Matt Wallace opened Local in Chama last summer to pair good wine and live music with a sense of community. Like most of the village of around 1,000 by the Colorado border, his restaurant's clock is set to the train.
"They get fed lunch on the train, but we know they'll be looking for a place to go after," Wallace said. "So we wanted to set ourselves up to capitalize on that train business afterwards when they get off."
With a coal-fired steam engine, the Cumbres and Toltec Scenic Railroad has run out of Chama in some fashion since 1880. Last year from Memorial Day into October, around 43,000 passengers rode the 64-mile trip back in time that runs between the village and Antonito, Colorado.
At the end of a pandemic summer that has strained businesses like Wallace's fledgling restaurant, the train, whose newest steam engine is 95 years old, will start its first trips out of Chama in 2020 on Monday and run for a month.
"The fact that we haven't been operating out of New Mexico has been devastating financially. The Chama community is dependent on the railroad to provide tourist dollars," said railroad president and general manager John Bush, who was formerly its chief mechanic. "This railroad is un-self-conscious living history. Places like Williamsburg, Virginia, they pretend it's the 1600s. This is not that. They're pretending it's the old days. We just are the old days."
Bush added that the railroad, a joint venture between the states of Colorado and New Mexico, has reduced its mostly seasonal staff this summer from 100 to 40, with most working reduced hours.
Mayor Billy Elbrock said the village's gross receipts tax revenues are down 15 percent to 18 percent this summer, which is on par with losses seen in Santa Fe. Beyond the railroad, the village boasts outdoor attractions such as fishing, hunting and snowmobiling.
While business owners say an increase in vehicle traffic this summer helped keep them afloat, they need the train.
"I've been lucky enough that there has been heavy traffic. Probably more than usual," said Jim Mertens, who said sales at his two gift shops are down 30 percent to 40 percent. "We're down about what the train would give me."
While restaurants and boutiques have been able to catch travelers from Santa Fe or Texas on their way to Colorado, Mertens also owns an inn, and other hotel owners say that industry has been hit hardest.
"Weekdays have actually been all right as contractors and the court have kept people coming by," said Anna Pobar, who owns the 19-room Vista Del Rio Lodge. "But weekends have been empty. People canceled their vacation plans and flights and reservations, and we are three hours away from anything."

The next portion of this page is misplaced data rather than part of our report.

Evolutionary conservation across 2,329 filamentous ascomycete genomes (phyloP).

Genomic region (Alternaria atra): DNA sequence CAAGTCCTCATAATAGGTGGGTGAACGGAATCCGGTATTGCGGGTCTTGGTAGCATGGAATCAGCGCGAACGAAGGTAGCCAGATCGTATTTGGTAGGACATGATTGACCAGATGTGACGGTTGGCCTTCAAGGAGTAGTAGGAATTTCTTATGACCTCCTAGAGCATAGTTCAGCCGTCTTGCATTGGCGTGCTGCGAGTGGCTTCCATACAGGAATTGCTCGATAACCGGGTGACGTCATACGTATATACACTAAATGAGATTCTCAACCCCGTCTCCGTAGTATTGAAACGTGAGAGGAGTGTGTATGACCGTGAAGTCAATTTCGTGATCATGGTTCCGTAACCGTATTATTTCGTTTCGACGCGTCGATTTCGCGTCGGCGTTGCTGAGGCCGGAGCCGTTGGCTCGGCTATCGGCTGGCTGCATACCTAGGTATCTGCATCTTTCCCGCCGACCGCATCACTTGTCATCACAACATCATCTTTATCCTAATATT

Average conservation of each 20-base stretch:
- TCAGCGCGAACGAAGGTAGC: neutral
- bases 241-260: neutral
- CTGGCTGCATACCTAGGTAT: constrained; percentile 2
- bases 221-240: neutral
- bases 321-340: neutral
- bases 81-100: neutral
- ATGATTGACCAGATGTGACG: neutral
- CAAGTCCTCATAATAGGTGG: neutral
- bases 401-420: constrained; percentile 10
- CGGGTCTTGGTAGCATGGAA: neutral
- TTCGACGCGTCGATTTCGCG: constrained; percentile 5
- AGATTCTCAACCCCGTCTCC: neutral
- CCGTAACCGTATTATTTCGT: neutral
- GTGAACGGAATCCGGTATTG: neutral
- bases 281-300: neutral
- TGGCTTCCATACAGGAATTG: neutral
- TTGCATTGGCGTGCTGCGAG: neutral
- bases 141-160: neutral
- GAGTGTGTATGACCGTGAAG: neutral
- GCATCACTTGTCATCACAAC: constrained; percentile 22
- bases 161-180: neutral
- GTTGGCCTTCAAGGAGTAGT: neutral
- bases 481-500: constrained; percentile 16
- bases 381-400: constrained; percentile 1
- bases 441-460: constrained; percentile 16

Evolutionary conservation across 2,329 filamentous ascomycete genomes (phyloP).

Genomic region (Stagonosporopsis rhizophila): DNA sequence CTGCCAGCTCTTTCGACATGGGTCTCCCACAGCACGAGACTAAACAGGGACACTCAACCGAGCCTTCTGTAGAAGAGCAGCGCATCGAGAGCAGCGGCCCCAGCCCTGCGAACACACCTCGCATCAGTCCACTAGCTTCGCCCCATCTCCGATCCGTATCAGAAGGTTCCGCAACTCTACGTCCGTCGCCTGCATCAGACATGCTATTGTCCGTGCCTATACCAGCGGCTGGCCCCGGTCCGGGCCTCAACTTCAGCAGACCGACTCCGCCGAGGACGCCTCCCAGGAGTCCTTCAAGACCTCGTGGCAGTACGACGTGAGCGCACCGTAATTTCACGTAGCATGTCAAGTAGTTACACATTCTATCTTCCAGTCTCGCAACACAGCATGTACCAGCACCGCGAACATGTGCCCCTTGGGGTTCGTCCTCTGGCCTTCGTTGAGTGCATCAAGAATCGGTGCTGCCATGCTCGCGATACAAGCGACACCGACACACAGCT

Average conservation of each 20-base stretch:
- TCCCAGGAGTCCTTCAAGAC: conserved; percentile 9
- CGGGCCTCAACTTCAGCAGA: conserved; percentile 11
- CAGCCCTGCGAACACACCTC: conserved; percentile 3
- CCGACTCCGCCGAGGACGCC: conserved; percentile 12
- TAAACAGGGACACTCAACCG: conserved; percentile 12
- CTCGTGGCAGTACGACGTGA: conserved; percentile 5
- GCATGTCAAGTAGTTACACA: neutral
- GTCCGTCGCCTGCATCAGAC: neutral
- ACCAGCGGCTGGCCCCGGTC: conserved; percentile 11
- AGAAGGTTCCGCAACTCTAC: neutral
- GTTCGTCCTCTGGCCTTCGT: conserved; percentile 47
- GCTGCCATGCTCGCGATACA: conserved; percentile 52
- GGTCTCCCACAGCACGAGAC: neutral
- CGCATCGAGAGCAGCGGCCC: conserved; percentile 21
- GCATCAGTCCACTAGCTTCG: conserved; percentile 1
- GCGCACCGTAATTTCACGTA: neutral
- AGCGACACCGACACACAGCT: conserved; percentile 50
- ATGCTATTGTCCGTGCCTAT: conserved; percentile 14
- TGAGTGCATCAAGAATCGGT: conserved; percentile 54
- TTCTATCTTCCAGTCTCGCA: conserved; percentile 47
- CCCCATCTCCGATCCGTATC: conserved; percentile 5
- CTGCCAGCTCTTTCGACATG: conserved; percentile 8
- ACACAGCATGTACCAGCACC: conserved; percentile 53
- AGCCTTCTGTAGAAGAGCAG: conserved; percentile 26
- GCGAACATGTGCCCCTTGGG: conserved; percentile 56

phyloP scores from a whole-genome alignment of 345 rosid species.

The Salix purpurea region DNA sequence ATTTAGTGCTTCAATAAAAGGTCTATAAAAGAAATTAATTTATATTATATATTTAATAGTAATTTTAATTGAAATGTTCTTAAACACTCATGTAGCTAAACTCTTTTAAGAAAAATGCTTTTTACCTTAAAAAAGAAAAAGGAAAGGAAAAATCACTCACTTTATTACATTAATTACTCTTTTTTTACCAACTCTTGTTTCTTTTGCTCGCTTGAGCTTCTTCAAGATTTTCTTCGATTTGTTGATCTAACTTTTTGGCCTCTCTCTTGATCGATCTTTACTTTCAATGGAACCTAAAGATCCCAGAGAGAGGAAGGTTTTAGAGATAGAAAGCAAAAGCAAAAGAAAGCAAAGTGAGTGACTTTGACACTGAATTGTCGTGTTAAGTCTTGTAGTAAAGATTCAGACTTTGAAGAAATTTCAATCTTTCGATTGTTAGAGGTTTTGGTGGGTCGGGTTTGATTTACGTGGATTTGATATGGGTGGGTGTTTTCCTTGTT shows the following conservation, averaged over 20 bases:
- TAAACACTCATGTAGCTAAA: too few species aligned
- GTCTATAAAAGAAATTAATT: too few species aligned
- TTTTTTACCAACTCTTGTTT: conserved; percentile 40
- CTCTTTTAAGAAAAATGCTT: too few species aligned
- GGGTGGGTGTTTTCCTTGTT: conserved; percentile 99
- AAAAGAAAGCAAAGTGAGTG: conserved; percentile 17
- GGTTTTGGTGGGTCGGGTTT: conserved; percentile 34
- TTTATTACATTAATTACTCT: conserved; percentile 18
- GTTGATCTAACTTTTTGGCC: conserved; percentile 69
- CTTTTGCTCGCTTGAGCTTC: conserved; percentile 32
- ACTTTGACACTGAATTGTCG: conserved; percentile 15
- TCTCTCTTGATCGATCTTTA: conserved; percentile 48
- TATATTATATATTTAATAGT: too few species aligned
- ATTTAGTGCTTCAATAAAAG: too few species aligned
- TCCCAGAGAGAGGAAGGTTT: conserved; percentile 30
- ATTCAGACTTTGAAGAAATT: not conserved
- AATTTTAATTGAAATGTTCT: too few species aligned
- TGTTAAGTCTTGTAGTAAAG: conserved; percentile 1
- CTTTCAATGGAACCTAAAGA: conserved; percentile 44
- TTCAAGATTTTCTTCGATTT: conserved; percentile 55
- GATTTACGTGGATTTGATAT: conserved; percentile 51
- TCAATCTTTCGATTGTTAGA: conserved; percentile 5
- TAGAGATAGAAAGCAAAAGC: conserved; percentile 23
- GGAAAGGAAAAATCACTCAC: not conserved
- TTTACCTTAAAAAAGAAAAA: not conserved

Since June, Bush said 8,000 passengers have taken the train from Antonito to Osier, a ghost town near the midway point where the tour stops for lunch, and back. Starting Monday, passengers will also be able to ride from Chama to Osier and back.
In 2010, a fire damaged the Lobato Trestle, a bridge outside Chama, and trains didn't run out of the village for a year, but passengers usually ride from one end to the other and take a bus back. Bush said normally two-thirds of passengers start in Chama.
Through Oct. 18, Bush said he hopes to bring 1,000 passengers to Chama and another 1,000 to Antonito.
"The aspens are beginning to change, and this is clearly the best way to see the aspens," Bush said.
Wallace said after 6 inches of snow fell in Chama earlier this month, he didn't make a sale the next day. After a slow summer, the next month when the weather is warm and the train is running is his best chance to turn a profit that comes with a risk.
In 1,124 incidents in which health officials in New Mexico dealt with workplace COVID-19 infections from May 11 through Aug. 2, 15 percent were at restaurants, according to state data, which is more than any other occupational field outside of health care.
A few weeks ago, Wallace said a Texan punched through his screen after refusing to wear a mask.
"It is bittersweet with the train opening. Because we are going to have a bunch of foreigners coming into town," Wallace said. "And hey, that will probably bring good business, and I'll probably sell more pizzas. I just hope we can do that safely because you can't put a price on anybody's health. That is not something you can do."